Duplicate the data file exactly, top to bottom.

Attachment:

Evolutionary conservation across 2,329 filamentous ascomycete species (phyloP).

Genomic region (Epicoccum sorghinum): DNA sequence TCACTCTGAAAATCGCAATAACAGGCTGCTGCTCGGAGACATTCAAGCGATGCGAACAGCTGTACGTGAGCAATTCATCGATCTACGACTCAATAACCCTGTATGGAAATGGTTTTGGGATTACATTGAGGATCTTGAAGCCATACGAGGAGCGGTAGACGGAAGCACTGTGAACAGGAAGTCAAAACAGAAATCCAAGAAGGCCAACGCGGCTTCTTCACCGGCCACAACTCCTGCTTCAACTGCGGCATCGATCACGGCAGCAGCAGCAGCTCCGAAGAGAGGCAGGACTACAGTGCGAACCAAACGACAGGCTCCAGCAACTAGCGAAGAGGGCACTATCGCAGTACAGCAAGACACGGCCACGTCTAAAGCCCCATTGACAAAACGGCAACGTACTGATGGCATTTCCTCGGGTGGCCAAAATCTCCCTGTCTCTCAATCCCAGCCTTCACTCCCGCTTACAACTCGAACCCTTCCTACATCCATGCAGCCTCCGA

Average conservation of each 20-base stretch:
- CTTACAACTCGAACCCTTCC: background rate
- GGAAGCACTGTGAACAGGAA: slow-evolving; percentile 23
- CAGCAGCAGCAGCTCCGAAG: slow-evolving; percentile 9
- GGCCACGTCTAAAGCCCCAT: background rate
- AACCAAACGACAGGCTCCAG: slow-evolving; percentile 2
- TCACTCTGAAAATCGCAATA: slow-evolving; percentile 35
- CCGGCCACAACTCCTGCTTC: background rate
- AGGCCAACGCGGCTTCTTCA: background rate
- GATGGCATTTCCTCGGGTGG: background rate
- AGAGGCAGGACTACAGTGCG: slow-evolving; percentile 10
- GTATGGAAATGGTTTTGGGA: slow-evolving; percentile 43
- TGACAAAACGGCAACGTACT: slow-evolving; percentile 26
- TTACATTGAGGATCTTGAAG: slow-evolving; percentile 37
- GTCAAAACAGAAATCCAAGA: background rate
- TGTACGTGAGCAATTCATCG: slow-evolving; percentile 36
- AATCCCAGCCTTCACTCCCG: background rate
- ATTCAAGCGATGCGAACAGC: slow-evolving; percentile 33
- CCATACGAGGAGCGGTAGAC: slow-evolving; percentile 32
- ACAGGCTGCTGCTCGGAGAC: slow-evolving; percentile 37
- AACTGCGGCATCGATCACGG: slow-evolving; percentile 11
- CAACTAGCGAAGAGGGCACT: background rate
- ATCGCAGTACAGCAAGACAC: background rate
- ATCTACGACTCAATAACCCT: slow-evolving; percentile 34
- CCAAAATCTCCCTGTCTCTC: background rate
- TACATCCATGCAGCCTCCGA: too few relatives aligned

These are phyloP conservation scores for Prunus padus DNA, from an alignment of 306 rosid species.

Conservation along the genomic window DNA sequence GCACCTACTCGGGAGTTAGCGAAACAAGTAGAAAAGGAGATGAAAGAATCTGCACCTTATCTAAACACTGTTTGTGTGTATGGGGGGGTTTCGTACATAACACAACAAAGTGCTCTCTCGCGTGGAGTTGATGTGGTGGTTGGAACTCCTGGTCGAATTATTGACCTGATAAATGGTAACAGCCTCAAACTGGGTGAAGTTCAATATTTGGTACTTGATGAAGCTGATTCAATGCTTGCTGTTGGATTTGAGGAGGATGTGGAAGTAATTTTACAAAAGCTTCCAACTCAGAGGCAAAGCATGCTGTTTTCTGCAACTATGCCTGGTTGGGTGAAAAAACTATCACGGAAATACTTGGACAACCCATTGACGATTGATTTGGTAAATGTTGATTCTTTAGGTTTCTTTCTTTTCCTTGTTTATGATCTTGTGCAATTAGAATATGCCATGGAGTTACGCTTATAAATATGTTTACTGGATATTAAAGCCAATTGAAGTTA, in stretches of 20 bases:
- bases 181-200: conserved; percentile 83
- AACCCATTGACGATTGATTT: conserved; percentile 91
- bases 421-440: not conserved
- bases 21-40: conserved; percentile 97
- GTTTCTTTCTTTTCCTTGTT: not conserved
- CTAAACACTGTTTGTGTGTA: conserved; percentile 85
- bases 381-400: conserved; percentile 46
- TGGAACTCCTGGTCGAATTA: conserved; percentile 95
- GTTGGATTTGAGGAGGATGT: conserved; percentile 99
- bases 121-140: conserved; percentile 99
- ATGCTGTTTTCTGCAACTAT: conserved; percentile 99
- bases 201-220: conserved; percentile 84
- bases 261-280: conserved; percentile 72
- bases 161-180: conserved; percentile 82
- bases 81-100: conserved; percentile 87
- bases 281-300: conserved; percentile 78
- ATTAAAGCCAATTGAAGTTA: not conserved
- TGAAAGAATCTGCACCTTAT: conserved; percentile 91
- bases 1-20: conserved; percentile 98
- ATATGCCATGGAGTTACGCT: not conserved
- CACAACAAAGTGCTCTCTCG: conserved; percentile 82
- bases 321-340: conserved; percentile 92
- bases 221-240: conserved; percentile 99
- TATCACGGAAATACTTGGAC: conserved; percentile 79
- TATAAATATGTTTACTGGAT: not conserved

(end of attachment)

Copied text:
Evolutionary conservation across 2,329 filamentous ascomycete species (phyloP).

Genomic region (Epicoccum sorghinum): DNA sequence TCACTCTGAAAATCGCAATAACAGGCTGCTGCTCGGAGACATTCAAGCGATGCGAACAGCTGTACGTGAGCAATTCATCGATCTACGACTCAATAACCCTGTATGGAAATGGTTTTGGGATTACATTGAGGATCTTGAAGCCATACGAGGAGCGGTAGACGGAAGCACTGTGAACAGGAAGTCAAAACAGAAATCCAAGAAGGCCAACGCGGCTTCTTCACCGGCCACAACTCCTGCTTCAACTGCGGCATCGATCACGGCAGCAGCAGCAGCTCCGAAGAGAGGCAGGACTACAGTGCGAACCAAACGACAGGCTCCAGCAACTAGCGAAGAGGGCACTATCGCAGTACAGCAAGACACGGCCACGTCTAAAGCCCCATTGACAAAACGGCAACGTACTGATGGCATTTCCTCGGGTGGCCAAAATCTCCCTGTCTCTCAATCCCAGCCTTCACTCCCGCTTACAACTCGAACCCTTCCTACATCCATGCAGCCTCCGA

Average conservation of each 20-base stretch:
- CTTACAACTCGAACCCTTCC: background rate
- GGAAGCACTGTGAACAGGAA: slow-evolving; percentile 23
- CAGCAGCAGCAGCTCCGAAG: slow-evolving; percentile 9
- GGCCACGTCTAAAGCCCCAT: background rate
- AACCAAACGACAGGCTCCAG: slow-evolving; percentile 2
- TCACTCTGAAAATCGCAATA: slow-evolving; percentile 35
- CCGGCCACAACTCCTGCTTC: background rate
- AGGCCAACGCGGCTTCTTCA: background rate
- GATGGCATTTCCTCGGGTGG: background rate
- AGAGGCAGGACTACAGTGCG: slow-evolving; percentile 10
- GTATGGAAATGGTTTTGGGA: slow-evolving; percentile 43
- TGACAAAACGGCAACGTACT: slow-evolving; percentile 26
- TTACATTGAGGATCTTGAAG: slow-evolving; percentile 37
- GTCAAAACAGAAATCCAAGA: background rate
- TGTACGTGAGCAATTCATCG: slow-evolving; percentile 36
- AATCCCAGCCTTCACTCCCG: background rate
- ATTCAAGCGATGCGAACAGC: slow-evolving; percentile 33
- CCATACGAGGAGCGGTAGAC: slow-evolving; percentile 32
- ACAGGCTGCTGCTCGGAGAC: slow-evolving; percentile 37
- AACTGCGGCATCGATCACGG: slow-evolving; percentile 11
- CAACTAGCGAAGAGGGCACT: background rate
- ATCGCAGTACAGCAAGACAC: background rate
- ATCTACGACTCAATAACCCT: slow-evolving; percentile 34
- CCAAAATCTCCCTGTCTCTC: background rate
- TACATCCATGCAGCCTCCGA: too few relatives aligned

These are phyloP conservation scores for Prunus padus DNA, from an alignment of 306 rosid species.

Conservation along the genomic window DNA sequence GCACCTACTCGGGAGTTAGCGAAACAAGTAGAAAAGGAGATGAAAGAATCTGCACCTTATCTAAACACTGTTTGTGTGTATGGGGGGGTTTCGTACATAACACAACAAAGTGCTCTCTCGCGTGGAGTTGATGTGGTGGTTGGAACTCCTGGTCGAATTATTGACCTGATAAATGGTAACAGCCTCAAACTGGGTGAAGTTCAATATTTGGTACTTGATGAAGCTGATTCAATGCTTGCTGTTGGATTTGAGGAGGATGTGGAAGTAATTTTACAAAAGCTTCCAACTCAGAGGCAAAGCATGCTGTTTTCTGCAACTATGCCTGGTTGGGTGAAAAAACTATCACGGAAATACTTGGACAACCCATTGACGATTGATTTGGTAAATGTTGATTCTTTAGGTTTCTTTCTTTTCCTTGTTTATGATCTTGTGCAATTAGAATATGCCATGGAGTTACGCTTATAAATATGTTTACTGGATATTAAAGCCAATTGAAGTTA, in stretches of 20 bases:
- bases 181-200: conserved; percentile 83
- AACCCATTGACGATTGATTT: conserved; percentile 91
- bases 421-440: not conserved
- bases 21-40: conserved; percentile 97
- GTTTCTTTCTTTTCCTTGTT: not conserved
- CTAAACACTGTTTGTGTGTA: conserved; percentile 85
- bases 381-400: conserved; percentile 46
- TGGAACTCCTGGTCGAATTA: conserved; percentile 95
- GTTGGATTTGAGGAGGATGT: conserved; percentile 99
- bases 121-140: conserved; percentile 99
- ATGCTGTTTTCTGCAACTAT: conserved; percentile 99
- bases 201-220: conserved; percentile 84
- bases 261-280: conserved; percentile 72
- bases 161-180: conserved; percentile 82
- bases 81-100: conserved; percentile 87
- bases 281-300: conserved; percentile 78
- ATTAAAGCCAATTGAAGTTA: not conserved
- TGAAAGAATCTGCACCTTAT: conserved; percentile 91
- bases 1-20: conserved; percentile 98
- ATATGCCATGGAGTTACGCT: not conserved
- CACAACAAAGTGCTCTCTCG: conserved; percentile 82
- bases 321-340: conserved; percentile 92
- bases 221-240: conserved; percentile 99
- TATCACGGAAATACTTGGAC: conserved; percentile 79
- TATAAATATGTTTACTGGAT: not conserved